No mention of SEC, FINRA, Reg NMS, Reg ATS but Schneiderman is going to save John Q public by encouraging a return to the horse & buggy. 

  • Comment_steve-wunsch

    01 April 2014

    Good summary, Les. I agree in particular with your last sentence and would only add that the increased attention to the debate will only make things worse. The SEC's 80 year mission to destroy Wall Street will more easily gather reinforcements, now including not only the CFTC, but state attorneys general and the FBI. There is no chance that investor confidence will improve as a result. We should remind ourselves that if any of these entities had been around at any time between 1790 and 1934, we would not have a Wall Street at all, or a world-leading capital market, or the wealthiest nation or the most important city in the world. 

  • Comment_dave_cummings
    Dave Cummings

    01 April 2014

    Customers need to use brokers with good technology.  This is the most important thing.  In the 60 Minutes piece, RBC used bad technology and got bad fills, then fixed their algorithm and then, in their own words, got nearly 100 percent of the fills they wanted.  Problem solved.  Use good technology.  Quit whining. 

  • Missing

    01 April 2014

    What I think this all boils down to is Main Street's general perception that Trading is not Investing. And that while investing is a positive for society, trading is not. Name one book, of the last 10 or more years, that portrays trading and traders as philanthropic altruists; as people with their hearts in the right place, doing the "right" thing. Don't bother looking because there aren't any.  Why? Because at its core trading only benefits traders, and if a trader thinks he can get away with some manipulation of the system - he will.

    Main street knows that traders design nothing, create nothing, produce nothing, effectively only taking from the system. That traders basically profit from friction within the machine and not from the operation of the machine itself. And that the world could get along just fine without traders wedged in between investors as the traders grift out their nefarious living.

  • Missing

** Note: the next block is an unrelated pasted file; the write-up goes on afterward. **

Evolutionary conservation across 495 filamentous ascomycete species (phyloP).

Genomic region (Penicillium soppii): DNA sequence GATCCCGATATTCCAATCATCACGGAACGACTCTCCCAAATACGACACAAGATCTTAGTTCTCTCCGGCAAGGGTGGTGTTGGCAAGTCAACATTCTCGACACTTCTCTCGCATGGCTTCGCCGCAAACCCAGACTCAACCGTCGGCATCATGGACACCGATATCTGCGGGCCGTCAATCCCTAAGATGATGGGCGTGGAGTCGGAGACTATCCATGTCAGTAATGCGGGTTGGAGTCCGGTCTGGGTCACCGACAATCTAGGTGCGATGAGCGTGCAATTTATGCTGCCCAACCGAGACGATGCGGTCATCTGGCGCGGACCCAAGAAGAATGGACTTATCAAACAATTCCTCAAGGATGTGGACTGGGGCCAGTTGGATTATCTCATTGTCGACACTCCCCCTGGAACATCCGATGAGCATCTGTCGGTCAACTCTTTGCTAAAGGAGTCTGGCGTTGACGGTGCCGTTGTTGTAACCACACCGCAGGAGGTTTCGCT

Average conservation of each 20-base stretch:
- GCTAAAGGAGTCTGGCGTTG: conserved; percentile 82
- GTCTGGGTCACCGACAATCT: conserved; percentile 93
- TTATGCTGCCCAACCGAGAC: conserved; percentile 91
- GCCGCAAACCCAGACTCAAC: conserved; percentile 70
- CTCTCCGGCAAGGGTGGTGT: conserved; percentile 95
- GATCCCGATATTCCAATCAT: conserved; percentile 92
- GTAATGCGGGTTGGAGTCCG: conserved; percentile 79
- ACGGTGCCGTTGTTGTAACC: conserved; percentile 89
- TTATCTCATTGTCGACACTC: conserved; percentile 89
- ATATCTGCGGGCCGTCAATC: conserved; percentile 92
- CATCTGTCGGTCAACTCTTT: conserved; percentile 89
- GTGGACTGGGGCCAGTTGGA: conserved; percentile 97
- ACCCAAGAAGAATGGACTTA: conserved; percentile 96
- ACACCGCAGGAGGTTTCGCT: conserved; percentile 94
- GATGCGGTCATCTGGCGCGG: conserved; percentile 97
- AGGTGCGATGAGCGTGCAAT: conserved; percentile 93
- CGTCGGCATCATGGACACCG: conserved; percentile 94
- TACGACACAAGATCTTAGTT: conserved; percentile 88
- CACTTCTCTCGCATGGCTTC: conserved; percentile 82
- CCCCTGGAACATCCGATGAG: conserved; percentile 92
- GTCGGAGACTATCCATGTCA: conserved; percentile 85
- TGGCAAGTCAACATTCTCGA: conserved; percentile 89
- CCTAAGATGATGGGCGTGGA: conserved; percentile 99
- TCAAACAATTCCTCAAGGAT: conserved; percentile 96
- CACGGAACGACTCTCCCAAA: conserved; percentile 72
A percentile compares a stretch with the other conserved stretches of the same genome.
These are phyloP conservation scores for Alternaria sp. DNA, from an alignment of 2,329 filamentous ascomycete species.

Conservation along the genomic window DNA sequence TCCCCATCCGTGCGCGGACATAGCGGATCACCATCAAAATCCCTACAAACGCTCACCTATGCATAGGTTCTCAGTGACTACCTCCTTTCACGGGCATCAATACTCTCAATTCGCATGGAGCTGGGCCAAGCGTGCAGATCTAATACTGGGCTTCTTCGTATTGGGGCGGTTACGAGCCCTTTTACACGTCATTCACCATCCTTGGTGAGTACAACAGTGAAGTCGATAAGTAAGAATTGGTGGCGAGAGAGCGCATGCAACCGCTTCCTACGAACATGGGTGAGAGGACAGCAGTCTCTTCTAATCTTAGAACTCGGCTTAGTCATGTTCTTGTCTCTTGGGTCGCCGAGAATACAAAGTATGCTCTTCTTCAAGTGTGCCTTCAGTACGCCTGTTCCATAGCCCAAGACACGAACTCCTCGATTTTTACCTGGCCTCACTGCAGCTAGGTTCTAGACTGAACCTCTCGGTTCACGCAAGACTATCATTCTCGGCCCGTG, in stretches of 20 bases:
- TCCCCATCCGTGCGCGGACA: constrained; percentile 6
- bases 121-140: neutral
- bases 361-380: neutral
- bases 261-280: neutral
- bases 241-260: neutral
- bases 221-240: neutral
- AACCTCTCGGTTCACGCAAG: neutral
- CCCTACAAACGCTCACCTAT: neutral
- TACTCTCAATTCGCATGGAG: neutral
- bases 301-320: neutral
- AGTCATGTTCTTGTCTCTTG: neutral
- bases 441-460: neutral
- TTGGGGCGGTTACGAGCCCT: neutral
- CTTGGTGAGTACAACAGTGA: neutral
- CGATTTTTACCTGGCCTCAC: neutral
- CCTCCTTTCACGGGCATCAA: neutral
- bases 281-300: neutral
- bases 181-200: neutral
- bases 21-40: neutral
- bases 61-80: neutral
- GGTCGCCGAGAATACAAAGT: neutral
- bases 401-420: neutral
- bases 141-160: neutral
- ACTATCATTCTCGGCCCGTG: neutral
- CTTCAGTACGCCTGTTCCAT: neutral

02 April 2014

    It's not the existence of high-frequency trading that's being criticized, it the gaming of the system to skim profits that are paid by investors. The profits are not for services rendered or any value delivered to anyone except the skimmers and possibly the entities they pay for the ability monitor incoming trades and squeeze a little money out before investor can execute. 

    The other primary issue is the lack of transparency in the system, and the resulting lack of intelligent choice for the investor.

    The regulatory mandate of the SEC, as well as other agencies, is to protect investors. I think we can expect to see this adding fuel to the investigative fire.

  • Missing

    02 April 2014

    This is nothing new. I've designed and installed high speed fiber networks for quite some time. It makes total sense to me that Bats would be the first exchange to receive the request. Simple time and distance calculation. What I'm more concerned with and what was exposed is the cost disparity of the transaction. If I send buy order for a thousand shares and those thousand shares are broken down into 4, 250 share chunks, I expect the blocks to be priced at the same value. However, if 2 of the blocks are priced at $100 and the other 2 at $110 than I have a big problem because someone is manipulating my order. That is why the SEC is going to investigate and pursue, hopefully.

  • Anon_avatar

    02 April 2014

    maybe we should start referring to limit orders as "don't let HFTs mess with my fill" orders. If we had some natural participants placing passive liquidity into the order book, then we wouldn't have the quote fade so much. Why complain so much that others aren't providing liquidity when you aren't??

  • Comment_dave_cummings
    Dave Cummings

    03 April 2014

    How long must an investor hold a stock to go from evil to virtuous?  A minute, an hour, a day, a year?

    I was just wondering...